Truth Commissions: Issues of Access and Ownership Conference

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CALL FOR PAPERS: Truth Commissions: Issues of Access and Ownership Conference

Location: Virtual Conference
Date: October 24 - 25, 2022 
Abstract Deadline: May 30, 2022
Review of Abstracts: June 30, 2022
Paper Submission: August 30, 2022
Contact Information: Dr. Melike Yilmaz (Research Coordinator) -

This conference aims to bring together expert scholars, policymakers, and civil society stakeholders to examine access to and ownership of Truth Commissions’ (TCs’) documentation. As temporary bodies established to investigate atrocities committed against the civilian populations, truth commissions have been deployed for national dialogue, reconciliation and peaceful co-existence in societies torn apart by egregious violence and collective trauma. They have become popular mechanisms for investigating and documenting gross human rights violations and historical atrocities in post-conflict societies. Since the 1990s, over fifty truth commissions have been established worldwide. TCs aspire to create safe, non-partisan and compassionate spaces for both victims and perpetrators to tell their experiences of the human rights violations. For the victims of atrocities, this space grants them a voice and recognition of their victimhood. For perpetrators, the space is of social and therapeutic value, too, through confessional narratives that allow them to tell their truths as part of a more comprehensive process of national healing and reconciliation.

The narratives shared in these TC spaces generate various documents such as written statements, personal interviews, live public testimonies of witnesses and video clips upon which the TCs final reports are based. For the victims, the TC documentation is further proof that their suffering will not be forgotten and provides a basis upon which reparations can be paid. For the perpetrators, the documentation can be an educative tool to prevent future human rights violations and regression to conflict. For the documented societies, this documentation can be democratized to promote public dialogue, reconciliation, and knowledge production to create a culture that builds on respect for human rights.

 Despite investments in TCs, the challenges of access to and ownership of the documentation are omnipresent. TCs have taken place in contexts with lack of freedom of information legislation, weak political will to make the documentation available to the citizens, lack of information management institutions, lack of information management and recordkeeping skills and lack of robust information management infrastructures to effectively manage documentation. These challenges often hinder access to the TCs documentation and limit the transformative potential in the documented societies. Documentation is of crucial importance to the transitional justice processes. It should be made accessible to the documented societies to enable the citizens to engage their governments about implementing the TCs recommendations, challenge impunity, promote human rights, deliver justice to victims and foster reconciliation. Therefore, the documents should be preserved and made available in a meaningful way to the communities of principal concern.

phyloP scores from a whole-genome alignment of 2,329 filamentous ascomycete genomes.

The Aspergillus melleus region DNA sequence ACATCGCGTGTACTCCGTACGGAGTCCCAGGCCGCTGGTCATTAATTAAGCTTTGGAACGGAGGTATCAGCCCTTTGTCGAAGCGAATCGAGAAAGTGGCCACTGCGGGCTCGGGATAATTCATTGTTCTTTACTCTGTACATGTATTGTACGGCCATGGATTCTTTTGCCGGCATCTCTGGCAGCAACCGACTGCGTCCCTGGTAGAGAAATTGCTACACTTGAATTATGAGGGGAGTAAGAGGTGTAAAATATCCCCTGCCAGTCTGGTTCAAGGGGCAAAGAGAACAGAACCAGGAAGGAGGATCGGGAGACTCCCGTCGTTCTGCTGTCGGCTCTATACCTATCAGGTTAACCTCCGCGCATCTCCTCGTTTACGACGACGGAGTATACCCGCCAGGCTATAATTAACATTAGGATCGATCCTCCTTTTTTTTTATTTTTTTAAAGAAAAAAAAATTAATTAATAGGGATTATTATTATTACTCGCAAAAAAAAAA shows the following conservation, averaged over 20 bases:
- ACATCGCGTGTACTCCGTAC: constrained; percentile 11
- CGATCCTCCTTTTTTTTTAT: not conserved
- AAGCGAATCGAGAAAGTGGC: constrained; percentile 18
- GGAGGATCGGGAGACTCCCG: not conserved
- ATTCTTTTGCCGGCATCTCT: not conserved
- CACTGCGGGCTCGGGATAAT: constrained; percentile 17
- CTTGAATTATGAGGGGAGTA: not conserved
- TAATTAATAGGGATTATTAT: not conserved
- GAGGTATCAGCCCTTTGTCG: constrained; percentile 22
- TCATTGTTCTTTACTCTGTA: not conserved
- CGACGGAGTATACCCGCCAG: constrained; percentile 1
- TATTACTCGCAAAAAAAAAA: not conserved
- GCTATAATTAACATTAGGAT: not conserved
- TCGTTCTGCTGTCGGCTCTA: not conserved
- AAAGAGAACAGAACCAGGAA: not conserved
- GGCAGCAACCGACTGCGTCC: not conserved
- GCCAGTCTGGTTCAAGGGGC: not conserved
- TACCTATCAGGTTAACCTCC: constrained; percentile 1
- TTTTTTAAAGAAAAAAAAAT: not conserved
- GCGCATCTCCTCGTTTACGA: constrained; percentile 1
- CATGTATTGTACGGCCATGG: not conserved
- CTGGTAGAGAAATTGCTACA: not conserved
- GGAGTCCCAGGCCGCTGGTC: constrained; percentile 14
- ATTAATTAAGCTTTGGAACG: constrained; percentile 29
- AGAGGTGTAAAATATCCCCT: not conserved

The conference’s objectives:

  1. To explore issues related to access of the TCs documentation.
  2. To investigate the obstacles that have prevented the implementation of information infrastructures that should promote access.
  3. To address issues of ownership of the TCs documentation.

We are seeking proposals that will explore the following sub-topics:

  • Access regimes and information security
  • Integration of the TCs’ findings in Education
  • Documentation and Transitional justice
  • Archives and reconciliation
  • Data/Information sovereignty/Ownership
  • Data/digital divides
  • Information Management/Recordkeeping
  • Information Management Infrastructures
  • Decolonization of the Archives
  • Information ethics
  • Democracy and information
  • Indigenous ontologies applied to access, preservation, discovery, and use
  • Orality, digital records, and social memory
  • Other related topics on the theme

Mid-Sweden University, Sweden;
McMaster University, Hamilton, Canada; 
National Centre for Truth and Reconciliation, University of Manitoba, Canada; 
The Social Science Research Council’s African Peacebuilding Network Program, USA;
The Nelson Mandela Foundation, South Africa


Dr. Proscovia Svärd – Mid-Sweden University, Sweden 
Dr. Bonny Ibhawoh – McMaster University, Canada 
Mr. Raymond Frogner – National Centre for Truth and Reconciliation, Canada
Dr. Melike Yilmaz – McMaster University, Canada
Dr. Cyril Obi - Social Science Research Council, USA
Ms. Razia Saleh - Nelson Mandela Foundation, South Africa.

  • The conveners will explore publishing opportunities for selected conference presentations.
  • Complete the following Google Form to submit your abstract by May 30, 2022Abstract Submission Form.
  • If you are unable to access the form, please send the abstract and bio to:
  • We will notify all submitters of the program committee’s decisions no later than July 6, 2022. 
  • For details about the conference, visit the conference website.
Categories: CFP